ZURICH (Reuters) - Shares in UBS UBS.VX jumped more than 5 percent on Monday after media reports that the Swiss bank will announce cuts of up to 10,000 jobs and split off of its fixed-income operations into a separate division to be ultimately wound down.
UBS Chief Executive Sergio Ermotti is expected to announce the radical restructuring along with third-quarter earnings on Tuesday, but news of the plans started leaking late on Friday evening.
“The changes being discussed in the media, if true, would represent a transformational change for UBS,” said analysts at Espirito Santo Investment Bank in a note to clients.
“It is not just a additional cost cutting exercise at the margin, but a strategy that would enable the bank to return much more capital to shareholders and/or significantly increase the capital ratios.”
Shares rose 5.2 percent to 12.87 francs by 0833 GMT - their highest level since March - compared with 0.2 percent weaker European banking index .SX7P.
The expected cuts will add to the tens of thousands of jobs the financial sector has shed globally since the financial crisis of 2008.
“If UBS does take radical action, we would expect this to kick off further industry restructuring,” Citi analysts said.
A source familiar with the matter told Reuters on Friday Switzerland’s biggest bank is expected to make the cuts across the firm globally, but the bulk of the losses are likely to occur in its hard-hit trading and investment banking areas.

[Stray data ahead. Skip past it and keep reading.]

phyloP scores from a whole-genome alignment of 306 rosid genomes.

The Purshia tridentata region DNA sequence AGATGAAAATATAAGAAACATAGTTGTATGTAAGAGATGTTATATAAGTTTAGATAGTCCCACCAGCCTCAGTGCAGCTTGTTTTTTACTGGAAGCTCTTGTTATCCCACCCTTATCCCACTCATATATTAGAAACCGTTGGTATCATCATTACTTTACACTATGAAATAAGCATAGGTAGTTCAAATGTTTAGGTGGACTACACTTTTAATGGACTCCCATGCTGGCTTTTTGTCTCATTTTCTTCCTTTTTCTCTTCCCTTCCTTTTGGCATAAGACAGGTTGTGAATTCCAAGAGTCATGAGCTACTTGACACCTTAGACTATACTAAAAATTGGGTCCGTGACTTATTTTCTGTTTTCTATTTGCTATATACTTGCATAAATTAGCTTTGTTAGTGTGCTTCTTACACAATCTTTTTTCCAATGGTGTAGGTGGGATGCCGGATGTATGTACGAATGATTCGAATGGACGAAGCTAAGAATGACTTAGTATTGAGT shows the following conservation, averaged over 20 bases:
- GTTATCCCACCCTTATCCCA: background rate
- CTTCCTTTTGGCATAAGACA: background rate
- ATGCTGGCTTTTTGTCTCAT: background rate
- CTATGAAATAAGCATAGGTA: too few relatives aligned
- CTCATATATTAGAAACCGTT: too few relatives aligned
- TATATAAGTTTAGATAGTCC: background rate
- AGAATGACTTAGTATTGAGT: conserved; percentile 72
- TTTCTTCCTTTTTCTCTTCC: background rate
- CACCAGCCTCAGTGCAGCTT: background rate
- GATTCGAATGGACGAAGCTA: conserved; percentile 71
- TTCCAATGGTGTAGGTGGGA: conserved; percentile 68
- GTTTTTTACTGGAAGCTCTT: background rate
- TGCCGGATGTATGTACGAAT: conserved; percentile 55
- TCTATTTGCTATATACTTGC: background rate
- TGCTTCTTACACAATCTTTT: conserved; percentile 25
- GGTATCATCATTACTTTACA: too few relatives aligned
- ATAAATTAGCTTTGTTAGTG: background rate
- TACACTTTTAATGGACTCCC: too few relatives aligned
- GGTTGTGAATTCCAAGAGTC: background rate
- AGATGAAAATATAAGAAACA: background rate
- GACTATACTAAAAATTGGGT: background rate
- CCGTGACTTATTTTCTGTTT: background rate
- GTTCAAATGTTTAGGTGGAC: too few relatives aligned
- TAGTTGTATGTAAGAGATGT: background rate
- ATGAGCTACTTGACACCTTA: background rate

The cuts at UBS, which employed 63,520 staff at the end of June, are expected to come on top of the 3,500 jobs losses it announced last year.
The moves are being engineered by Ermotti, the 52-year-old chief executive who took the top job just 13 months ago after his predecessor Oswald Gruebel stepped down over a trading scandal involving $2.3 billion of losses.
Ermotti had already announced a shift in focus towards the bank’s core private banking business serving wealthy clients and away from the investment banking unit which ran up $50 billion in subprime losses, forcing a Swiss government bailout in 2008.
The Financial Times, which was the first to report the radical move, on Monday cited insiders as saying the shrinking of the investment bank would take three years and trigger job losses in London, Zurich and the United States.
The fixed-income operations are expected to be split off into a separate unit to be wound down over time, to be led by Carsten Kengeter, a co-head of the investment bank.
Kepler analyst Dirk Becker said the task would be difficult and complex, noting the investment bank still employs over 16,000 people and runs a balance sheet of over 900 billion Swiss francs ($962.3 billion).
“This will not be done overnight,” Becker said in a note. “We believe it will cost several billions of francs in exit losses, restructuring charges and realignments for this to get to the desired size.”
($1 = 0.9353 Swiss francs)
Reporting by Emma Thomasson; Editing by Erica Billingham